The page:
After leaving Lev Tahor, the group of geirim re-converted under the auspices of Rabbi Pinchas Rabinowitz of Monsey, and dedicated themselves to living a life of Torah. While they have rejected the extreme practices of the group, they retained their commitment to halachah and to a chassidic lifestyle. The men and boys wear long peyos, black socks, and long coats, and the women dress with maximum tznyius. After leaving what Yojeved calls “the cult,” the community rented houses in Guatemala City, putting down roots. Moshe Avrum, who sells Judaica online, rented two large houses. He converted one into a beautiful shul, and the other to a hotel housing people in need, as well as serving as a safe house for those escaping Lev Tahor. They alone cover all expenses, and their hospitality is magnanimous.

“I was there on many Shabbosim,” said one Canadian visitor. “It was amazing — 20, 30, 40 people, upstairs, downstairs — everyone eating and drinking.”

Today, there are no converts left in Lev Tahor. A small group of El Salvadorian and Guatemalan geirim occupy some of the houses within the Santoses’ enclave, as do others who’ve left the sect. These people have brought news from within — including shocking photographs of undernourished, skeletal men, and no women or young girls seen anywhere.

Life in Lev Tahor was never comfortable by Western standards, but never as bad as today. The land is ripe with vegetation and forestry and set against a glistening lake — an idyllic natural environment, marred by impoverished living conditions. People live in large plastic huts with tin roofs faded by the unremitting heat of the sun. The temperature hovers between 80–90 degrees, and the humidity is relentless. Only the new rebbe, Rabbi Nachman Helbrans, benefits from air conditioning. And there are no bathrooms. The stench from the outhouses is unbearable, according to 17-year-old Yaakov* who left Lev Tahor in late August, after the group started using the lake as a bathroom.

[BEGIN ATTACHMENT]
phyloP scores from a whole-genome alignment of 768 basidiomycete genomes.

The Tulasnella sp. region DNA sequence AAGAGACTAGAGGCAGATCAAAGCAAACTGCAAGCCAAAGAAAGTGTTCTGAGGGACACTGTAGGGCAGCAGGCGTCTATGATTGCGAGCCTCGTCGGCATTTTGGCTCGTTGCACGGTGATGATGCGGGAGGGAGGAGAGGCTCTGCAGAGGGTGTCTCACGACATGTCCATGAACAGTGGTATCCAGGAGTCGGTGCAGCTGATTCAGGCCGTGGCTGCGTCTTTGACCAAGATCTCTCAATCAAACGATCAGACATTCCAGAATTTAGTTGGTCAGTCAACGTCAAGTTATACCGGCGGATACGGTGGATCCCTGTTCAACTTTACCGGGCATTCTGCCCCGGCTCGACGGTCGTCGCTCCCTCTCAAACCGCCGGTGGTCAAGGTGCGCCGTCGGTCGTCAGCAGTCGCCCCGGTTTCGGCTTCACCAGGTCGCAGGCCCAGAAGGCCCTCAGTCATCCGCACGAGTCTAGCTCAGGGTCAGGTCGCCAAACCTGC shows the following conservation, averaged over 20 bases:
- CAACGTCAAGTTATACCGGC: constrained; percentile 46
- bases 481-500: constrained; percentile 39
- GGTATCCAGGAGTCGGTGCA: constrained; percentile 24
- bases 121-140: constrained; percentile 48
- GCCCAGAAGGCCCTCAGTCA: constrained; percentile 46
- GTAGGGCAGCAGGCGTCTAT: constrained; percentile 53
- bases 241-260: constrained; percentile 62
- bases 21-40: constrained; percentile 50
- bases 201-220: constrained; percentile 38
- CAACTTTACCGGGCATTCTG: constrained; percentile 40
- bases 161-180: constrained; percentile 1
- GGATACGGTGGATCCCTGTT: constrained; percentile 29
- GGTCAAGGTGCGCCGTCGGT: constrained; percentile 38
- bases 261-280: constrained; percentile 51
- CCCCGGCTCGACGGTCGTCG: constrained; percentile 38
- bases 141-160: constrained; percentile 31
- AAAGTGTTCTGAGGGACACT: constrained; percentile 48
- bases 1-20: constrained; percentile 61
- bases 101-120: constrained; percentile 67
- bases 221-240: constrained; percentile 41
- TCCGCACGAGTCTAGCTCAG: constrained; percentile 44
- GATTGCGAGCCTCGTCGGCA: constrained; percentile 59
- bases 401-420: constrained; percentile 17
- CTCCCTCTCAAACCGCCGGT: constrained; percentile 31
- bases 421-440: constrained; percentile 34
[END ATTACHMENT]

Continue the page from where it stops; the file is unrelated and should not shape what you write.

Then there are the takanos concerning food: Whereas before, the group was allowed to eat meat, fish, goat milk, and duck eggs, today those items are no longer permissible. The only foods they’re permitted to eat are fruits and some vegetables, as well as stone-ground whole wheat flour.

Rabbi Dovid Huss*, a chassid who occasionally visited Guatemala on business and was a frequent caller at Lev Tahor in both Sainte Agathe and during their temporary stay in Guatemala City, admits that what he heard and saw at Lev Tahor over the years disturbed him, but the magnetism and charisma of the previous rebbe was such that he was willing to overlook a lot. However, no more, he says, explaining how he made an about-face after receiving a phone call from 15-year-old Naftali, a boy whom he’d gotten to know during his visits to Lev Tahor. Naftali was desperate. “Dovid, please,” he said. “I’m alone here in this hotel — please come and save my life!”

Rabbi Huss was far away in North America, but he knew that Moshe Avrum and Yojeved Santos could help the boy. He relayed Naftali’s message to them and Moshe Avrum quickly ran over to the hotel named by Naftali and picked up the teen, who remained under their care till after Succos, when Rabbi Huss flew to Guatemala and took over. What Naftali told him broke his heart: